ATHENS – Greece’s international lenders are holding up a 2-billion euro ($2.15 billion) installment until the government lets banks foreclose on homes, many owned by people who can’t pay because of harsh austerity measures put on them.
At the same time, the former ruling New Democracy Conservatives and PASOK Socialists are being allowed to default on 250 million euros ($268.34 million) in bad loans they received with virtually no collateral.
Greece is going to get a third bailout, this one for 86 billion euros ($92.31 billion) but in return Prime Minister and Radical Left SYRIZA leader Alexis Tsipras is readying more brutal conditions on people he vowed to protect, including pensioners and homeowners.
Kathimerini said that the key stumbling block is primary residence foreclosures. Greece has put forward stricter criteria that protects 60 percent of homeowners but the protections would gradually be lifted, allowing banks to tak even primary homes.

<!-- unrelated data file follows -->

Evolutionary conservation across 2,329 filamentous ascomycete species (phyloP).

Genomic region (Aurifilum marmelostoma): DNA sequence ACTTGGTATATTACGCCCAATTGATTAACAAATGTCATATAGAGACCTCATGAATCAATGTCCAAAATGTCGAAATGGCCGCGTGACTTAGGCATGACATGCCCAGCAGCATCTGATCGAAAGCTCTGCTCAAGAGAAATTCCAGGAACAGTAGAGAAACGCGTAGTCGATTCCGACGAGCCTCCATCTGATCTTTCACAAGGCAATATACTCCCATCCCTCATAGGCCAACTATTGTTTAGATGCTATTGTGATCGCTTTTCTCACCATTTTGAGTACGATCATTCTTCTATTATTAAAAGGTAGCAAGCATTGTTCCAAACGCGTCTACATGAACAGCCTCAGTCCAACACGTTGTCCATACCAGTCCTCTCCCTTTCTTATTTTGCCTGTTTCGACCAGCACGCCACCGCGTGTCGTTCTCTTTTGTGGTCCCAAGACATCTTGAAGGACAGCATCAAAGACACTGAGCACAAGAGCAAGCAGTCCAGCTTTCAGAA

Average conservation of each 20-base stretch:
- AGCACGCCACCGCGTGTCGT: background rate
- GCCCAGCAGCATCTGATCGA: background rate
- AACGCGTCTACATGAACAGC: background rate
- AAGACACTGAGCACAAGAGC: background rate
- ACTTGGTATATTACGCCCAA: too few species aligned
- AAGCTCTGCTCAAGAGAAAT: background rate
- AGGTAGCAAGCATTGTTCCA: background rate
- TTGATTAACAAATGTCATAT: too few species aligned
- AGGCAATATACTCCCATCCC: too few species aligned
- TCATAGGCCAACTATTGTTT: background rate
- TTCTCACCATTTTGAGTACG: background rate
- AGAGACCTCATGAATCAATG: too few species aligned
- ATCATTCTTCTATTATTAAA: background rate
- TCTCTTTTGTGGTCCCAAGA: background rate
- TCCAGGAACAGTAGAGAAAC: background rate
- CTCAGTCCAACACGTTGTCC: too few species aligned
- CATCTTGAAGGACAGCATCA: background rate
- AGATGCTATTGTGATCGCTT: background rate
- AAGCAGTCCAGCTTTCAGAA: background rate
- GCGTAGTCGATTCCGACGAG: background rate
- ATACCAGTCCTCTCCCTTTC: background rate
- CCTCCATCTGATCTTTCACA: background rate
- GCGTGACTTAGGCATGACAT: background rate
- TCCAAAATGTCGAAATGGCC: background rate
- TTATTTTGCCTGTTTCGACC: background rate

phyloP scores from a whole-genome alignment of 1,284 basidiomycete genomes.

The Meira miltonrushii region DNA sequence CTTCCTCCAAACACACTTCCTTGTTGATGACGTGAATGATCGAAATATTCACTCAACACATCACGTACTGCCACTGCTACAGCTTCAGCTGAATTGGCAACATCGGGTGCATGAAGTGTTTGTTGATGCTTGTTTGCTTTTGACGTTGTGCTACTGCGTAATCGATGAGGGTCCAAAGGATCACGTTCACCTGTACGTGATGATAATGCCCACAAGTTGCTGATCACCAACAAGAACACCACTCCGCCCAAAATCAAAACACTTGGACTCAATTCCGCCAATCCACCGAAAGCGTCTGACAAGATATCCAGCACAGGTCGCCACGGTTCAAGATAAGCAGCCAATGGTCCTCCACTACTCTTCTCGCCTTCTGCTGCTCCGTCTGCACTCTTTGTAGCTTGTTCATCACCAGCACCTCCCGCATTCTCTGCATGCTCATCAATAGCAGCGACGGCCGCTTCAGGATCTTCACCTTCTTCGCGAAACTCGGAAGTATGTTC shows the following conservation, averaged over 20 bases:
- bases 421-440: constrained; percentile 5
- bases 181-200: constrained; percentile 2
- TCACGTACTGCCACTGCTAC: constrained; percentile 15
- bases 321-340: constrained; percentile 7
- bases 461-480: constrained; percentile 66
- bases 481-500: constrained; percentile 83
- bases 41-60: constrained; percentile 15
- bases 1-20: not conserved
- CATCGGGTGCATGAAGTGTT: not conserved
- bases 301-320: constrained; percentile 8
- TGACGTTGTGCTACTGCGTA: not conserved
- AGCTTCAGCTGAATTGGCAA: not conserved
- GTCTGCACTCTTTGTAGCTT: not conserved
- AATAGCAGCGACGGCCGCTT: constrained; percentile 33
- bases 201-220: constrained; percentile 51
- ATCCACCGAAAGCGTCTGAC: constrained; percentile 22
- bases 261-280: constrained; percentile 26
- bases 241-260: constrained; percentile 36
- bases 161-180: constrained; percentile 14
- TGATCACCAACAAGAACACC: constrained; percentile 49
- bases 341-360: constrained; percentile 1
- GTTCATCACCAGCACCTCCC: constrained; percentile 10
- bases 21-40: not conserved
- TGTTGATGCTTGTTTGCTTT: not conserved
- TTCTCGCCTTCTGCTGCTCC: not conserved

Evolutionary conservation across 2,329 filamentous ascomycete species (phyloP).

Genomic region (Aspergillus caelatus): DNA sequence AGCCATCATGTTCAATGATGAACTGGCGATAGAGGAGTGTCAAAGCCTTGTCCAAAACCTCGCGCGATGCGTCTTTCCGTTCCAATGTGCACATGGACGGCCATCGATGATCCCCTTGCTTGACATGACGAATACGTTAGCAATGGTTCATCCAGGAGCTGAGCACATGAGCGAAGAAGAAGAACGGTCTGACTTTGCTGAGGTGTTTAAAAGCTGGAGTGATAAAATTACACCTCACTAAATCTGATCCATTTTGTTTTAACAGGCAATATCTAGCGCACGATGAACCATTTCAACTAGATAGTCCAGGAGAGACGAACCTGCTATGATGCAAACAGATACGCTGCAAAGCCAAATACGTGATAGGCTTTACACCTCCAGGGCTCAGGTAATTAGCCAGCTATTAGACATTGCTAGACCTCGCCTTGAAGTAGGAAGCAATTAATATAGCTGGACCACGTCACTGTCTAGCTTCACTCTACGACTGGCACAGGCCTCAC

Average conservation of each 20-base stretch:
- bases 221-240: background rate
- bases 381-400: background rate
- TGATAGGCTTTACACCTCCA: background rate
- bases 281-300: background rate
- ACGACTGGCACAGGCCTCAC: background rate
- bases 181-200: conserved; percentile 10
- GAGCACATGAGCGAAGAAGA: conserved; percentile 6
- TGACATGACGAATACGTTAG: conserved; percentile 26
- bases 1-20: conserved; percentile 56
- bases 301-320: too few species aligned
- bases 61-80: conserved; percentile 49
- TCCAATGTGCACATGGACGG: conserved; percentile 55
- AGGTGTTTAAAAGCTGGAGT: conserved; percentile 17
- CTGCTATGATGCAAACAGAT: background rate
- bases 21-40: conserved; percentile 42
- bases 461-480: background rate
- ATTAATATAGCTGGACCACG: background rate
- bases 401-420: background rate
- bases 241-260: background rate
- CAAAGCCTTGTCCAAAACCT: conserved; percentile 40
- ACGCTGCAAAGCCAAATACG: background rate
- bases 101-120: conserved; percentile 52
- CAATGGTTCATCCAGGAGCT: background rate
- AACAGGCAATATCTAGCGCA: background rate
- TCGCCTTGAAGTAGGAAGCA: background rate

“There is a distance with lenders on that issue, and I don’t think that we will have an agreement soon,” a government official told Reuters.
The issue is set to be discussed at a meeting of Eurozone finance chiefs on Nov. 9. Tsipras spoke on the phone with European Commission President Jean-Claude Juncker, while French President Francois Hollande and German Chancellor Angela Merkel were also said to have talked about.
Tsipras – who was re-elected in a Sept. 20 snap election even after reneging on his promises – is feeling the heat, however, with a national strike called on Nov. 12 and is said to be digging in his heels, although he’s done that before only to cave in.
“This call is the first step for the issue to be solved at a political level,” the government official told Reuters. “We will use all the time (we have at our disposal) to reach an agreement and discussions might continue on Monday morning if required.”